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Modify a Text File using Sed

Hands-On Lab


Photo of Kenny Armstrong

Kenny Armstrong

Linux Training Architect II in Content





You are working at a firm that is collecting information about ancient Greece that will be published in a new book. A member of your team has contributed a text file that contains the fable of the "The Ants and the Grasshopper." However, the text is incorrect as all of the instances of the word 'ants' has been replaced with the word 'cows'. You will need to modify this file using a sed command so that the file will have the correct text. All instances of the word 'cows', regardless of case, needs to be replaced with the word 'Ants'. Once you you have accomplished this task, leave the file on the system so that your editor can review your work. NOTE: You only need to ignore case sensitivity on the input, not match case on the output.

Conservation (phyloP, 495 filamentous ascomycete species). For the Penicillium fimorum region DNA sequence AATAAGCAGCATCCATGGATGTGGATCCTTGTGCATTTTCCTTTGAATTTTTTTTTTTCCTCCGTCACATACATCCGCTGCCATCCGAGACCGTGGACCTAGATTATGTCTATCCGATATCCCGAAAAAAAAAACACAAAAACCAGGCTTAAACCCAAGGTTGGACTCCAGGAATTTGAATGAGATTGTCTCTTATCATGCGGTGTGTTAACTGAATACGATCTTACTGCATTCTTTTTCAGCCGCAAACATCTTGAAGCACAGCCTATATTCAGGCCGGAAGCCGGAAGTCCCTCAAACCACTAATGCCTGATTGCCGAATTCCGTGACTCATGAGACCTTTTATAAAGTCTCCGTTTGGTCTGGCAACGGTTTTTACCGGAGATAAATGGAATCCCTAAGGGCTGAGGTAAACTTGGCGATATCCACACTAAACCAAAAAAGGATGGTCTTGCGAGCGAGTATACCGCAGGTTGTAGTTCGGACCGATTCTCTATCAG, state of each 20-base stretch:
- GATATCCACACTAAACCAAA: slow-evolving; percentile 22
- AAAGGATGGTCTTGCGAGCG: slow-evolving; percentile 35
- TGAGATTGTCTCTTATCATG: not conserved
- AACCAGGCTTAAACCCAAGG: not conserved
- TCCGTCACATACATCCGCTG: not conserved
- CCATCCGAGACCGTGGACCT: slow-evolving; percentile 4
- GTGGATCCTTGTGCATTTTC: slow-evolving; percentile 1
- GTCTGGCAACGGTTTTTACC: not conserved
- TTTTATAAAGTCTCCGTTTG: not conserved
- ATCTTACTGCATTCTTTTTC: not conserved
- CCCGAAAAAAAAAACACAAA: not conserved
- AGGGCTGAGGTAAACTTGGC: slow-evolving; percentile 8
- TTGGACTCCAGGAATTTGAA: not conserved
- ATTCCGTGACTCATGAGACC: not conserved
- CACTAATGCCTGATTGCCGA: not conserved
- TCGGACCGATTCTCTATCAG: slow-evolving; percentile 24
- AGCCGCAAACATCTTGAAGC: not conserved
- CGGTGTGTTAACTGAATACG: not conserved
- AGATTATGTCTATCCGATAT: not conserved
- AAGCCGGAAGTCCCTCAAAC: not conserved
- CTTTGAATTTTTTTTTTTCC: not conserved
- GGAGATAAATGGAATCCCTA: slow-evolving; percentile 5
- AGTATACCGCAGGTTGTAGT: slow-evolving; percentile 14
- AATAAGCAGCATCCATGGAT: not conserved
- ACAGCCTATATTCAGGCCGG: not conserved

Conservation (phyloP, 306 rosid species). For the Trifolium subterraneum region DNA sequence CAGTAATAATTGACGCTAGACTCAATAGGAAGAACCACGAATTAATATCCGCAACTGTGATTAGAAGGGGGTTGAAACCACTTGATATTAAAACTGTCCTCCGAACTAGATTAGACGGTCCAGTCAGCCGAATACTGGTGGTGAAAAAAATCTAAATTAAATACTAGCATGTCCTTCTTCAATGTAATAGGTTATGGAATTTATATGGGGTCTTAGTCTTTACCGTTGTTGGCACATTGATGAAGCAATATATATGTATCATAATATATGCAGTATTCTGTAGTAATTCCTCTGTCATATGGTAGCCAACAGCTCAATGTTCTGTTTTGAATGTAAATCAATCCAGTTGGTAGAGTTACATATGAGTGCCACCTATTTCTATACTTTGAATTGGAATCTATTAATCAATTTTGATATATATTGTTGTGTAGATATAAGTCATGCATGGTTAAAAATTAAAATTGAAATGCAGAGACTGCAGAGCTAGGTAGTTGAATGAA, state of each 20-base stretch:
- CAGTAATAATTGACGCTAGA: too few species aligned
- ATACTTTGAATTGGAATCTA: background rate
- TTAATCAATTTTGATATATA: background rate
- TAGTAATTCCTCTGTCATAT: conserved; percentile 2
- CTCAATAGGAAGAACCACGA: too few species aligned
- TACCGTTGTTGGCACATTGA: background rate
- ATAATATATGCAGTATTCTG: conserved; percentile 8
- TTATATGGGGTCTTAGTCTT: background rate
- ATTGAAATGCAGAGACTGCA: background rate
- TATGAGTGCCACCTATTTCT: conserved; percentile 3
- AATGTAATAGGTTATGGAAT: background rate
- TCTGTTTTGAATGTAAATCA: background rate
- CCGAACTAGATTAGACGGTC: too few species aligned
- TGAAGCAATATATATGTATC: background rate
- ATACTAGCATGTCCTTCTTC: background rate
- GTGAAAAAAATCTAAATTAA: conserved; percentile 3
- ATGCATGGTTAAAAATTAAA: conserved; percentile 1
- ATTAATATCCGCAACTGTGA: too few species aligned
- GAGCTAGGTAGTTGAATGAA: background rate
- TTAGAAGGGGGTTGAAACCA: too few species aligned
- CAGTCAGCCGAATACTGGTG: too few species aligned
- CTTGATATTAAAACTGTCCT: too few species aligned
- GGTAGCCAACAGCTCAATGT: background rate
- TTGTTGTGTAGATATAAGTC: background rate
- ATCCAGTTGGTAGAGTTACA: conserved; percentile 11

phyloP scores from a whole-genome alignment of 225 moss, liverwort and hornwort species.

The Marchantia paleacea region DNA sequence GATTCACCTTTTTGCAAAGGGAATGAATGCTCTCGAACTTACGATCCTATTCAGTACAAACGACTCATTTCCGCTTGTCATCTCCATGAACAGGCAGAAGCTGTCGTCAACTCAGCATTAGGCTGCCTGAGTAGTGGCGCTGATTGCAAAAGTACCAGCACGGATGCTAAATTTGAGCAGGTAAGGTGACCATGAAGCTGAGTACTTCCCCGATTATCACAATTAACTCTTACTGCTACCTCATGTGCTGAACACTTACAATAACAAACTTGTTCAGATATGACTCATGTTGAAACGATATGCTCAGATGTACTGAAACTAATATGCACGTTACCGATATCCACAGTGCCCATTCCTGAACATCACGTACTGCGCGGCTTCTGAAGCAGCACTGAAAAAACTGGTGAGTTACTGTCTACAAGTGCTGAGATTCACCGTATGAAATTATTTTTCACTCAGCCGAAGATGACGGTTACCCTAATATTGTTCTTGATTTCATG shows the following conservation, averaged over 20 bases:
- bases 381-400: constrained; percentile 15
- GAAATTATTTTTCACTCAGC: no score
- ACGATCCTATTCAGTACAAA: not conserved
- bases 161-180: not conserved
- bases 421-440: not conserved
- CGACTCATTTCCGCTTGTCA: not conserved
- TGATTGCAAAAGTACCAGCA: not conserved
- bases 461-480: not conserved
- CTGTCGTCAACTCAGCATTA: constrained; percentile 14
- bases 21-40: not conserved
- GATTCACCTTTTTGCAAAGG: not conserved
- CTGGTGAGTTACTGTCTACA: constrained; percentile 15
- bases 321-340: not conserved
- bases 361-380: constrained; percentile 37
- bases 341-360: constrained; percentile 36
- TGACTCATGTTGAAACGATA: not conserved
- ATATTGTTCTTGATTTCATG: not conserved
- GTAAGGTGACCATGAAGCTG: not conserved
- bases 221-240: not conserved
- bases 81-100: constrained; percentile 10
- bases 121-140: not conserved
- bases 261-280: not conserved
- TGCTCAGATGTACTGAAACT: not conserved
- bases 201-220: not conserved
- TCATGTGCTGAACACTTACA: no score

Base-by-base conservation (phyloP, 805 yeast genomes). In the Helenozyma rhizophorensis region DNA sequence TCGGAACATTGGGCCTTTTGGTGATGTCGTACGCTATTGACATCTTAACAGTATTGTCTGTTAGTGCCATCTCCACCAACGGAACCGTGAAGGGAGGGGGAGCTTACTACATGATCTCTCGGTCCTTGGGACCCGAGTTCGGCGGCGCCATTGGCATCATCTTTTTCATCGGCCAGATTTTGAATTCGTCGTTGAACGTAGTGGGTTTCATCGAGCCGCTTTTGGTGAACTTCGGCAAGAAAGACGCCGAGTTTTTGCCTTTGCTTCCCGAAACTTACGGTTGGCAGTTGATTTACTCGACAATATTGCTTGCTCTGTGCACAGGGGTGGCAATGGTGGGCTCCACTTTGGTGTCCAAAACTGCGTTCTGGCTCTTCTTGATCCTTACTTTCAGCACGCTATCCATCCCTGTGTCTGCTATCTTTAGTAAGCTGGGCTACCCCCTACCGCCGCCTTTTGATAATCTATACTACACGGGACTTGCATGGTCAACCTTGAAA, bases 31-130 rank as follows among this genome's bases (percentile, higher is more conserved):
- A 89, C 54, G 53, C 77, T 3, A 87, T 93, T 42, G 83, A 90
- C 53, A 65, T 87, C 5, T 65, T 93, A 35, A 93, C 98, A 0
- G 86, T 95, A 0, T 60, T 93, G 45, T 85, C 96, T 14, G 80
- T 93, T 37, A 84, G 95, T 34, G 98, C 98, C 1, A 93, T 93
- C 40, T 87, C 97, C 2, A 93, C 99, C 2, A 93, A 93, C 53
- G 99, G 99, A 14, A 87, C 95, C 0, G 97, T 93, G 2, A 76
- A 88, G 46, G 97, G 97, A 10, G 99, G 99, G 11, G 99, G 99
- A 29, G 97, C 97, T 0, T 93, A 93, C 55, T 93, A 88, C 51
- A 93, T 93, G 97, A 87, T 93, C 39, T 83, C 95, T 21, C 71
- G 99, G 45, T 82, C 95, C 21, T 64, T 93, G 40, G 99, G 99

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Modify a Text File Using sed


Someone got confused and wrote about cows instead of ants in a text file. We've got to replace all instances of cows and with Ants, regardless of whether or not cows contains any capital letters.

The File

Let's look at the file we're dealing with.

cat fable.txt

The Fix

We're going to run a sed command. The -i means "do this in place," as in don't create another file. The capital I near the end stands for "case-insensitive" and means that whether cows has any capital letters in it or not, change it to Ants. The g means do it globally, throughout the whole file. Here is the complete command:

sed -i 's/cows/Ants/Ig' fable.txt

Now if we run our cat command again, we'll see that all the cows are gone.


The sed command is very handy. Congratulations on getting a bit more familiar with it.